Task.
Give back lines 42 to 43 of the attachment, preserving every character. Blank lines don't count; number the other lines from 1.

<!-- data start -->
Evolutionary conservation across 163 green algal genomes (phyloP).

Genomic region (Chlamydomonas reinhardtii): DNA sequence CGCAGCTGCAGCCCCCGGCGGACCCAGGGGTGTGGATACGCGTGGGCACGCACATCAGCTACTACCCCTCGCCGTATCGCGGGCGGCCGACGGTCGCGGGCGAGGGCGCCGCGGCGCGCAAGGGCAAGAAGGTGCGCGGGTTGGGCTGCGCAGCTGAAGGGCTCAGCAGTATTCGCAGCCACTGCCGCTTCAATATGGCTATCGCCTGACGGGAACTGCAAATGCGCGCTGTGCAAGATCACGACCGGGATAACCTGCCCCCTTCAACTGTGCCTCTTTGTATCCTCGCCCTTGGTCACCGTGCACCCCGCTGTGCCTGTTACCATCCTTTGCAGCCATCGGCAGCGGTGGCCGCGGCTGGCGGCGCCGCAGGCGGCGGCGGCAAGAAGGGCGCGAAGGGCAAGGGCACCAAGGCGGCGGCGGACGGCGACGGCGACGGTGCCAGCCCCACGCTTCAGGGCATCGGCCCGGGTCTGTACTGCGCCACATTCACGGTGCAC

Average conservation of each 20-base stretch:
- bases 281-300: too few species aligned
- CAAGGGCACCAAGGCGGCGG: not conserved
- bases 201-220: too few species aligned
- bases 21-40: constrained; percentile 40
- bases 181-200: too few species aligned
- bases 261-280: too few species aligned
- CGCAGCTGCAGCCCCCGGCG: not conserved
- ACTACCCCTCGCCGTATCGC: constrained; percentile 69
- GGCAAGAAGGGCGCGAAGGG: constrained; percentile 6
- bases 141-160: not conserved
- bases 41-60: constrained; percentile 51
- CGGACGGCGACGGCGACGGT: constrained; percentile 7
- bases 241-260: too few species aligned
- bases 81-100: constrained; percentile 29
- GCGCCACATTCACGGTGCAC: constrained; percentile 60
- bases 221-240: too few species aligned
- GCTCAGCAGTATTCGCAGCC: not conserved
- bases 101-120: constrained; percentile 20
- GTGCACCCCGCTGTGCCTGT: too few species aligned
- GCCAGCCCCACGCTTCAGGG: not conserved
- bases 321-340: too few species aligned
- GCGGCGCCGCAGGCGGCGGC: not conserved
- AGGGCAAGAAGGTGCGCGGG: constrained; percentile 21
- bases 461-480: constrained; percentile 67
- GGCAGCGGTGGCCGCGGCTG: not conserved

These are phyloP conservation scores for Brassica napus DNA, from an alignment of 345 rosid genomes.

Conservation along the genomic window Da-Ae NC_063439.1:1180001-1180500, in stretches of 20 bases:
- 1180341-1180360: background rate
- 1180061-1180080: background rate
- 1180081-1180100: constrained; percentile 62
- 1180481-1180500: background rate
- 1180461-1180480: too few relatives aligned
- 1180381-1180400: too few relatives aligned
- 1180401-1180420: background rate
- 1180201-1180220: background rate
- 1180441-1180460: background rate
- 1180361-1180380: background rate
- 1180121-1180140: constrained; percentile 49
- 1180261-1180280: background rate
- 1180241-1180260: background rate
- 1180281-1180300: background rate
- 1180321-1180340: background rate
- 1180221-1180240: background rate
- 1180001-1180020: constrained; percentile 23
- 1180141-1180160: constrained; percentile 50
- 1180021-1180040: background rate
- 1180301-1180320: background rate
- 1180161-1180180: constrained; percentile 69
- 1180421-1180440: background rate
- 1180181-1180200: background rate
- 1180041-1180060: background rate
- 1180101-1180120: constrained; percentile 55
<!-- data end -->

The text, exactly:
- 1180261-1180280: background rate
- 1180241-1180260: background rate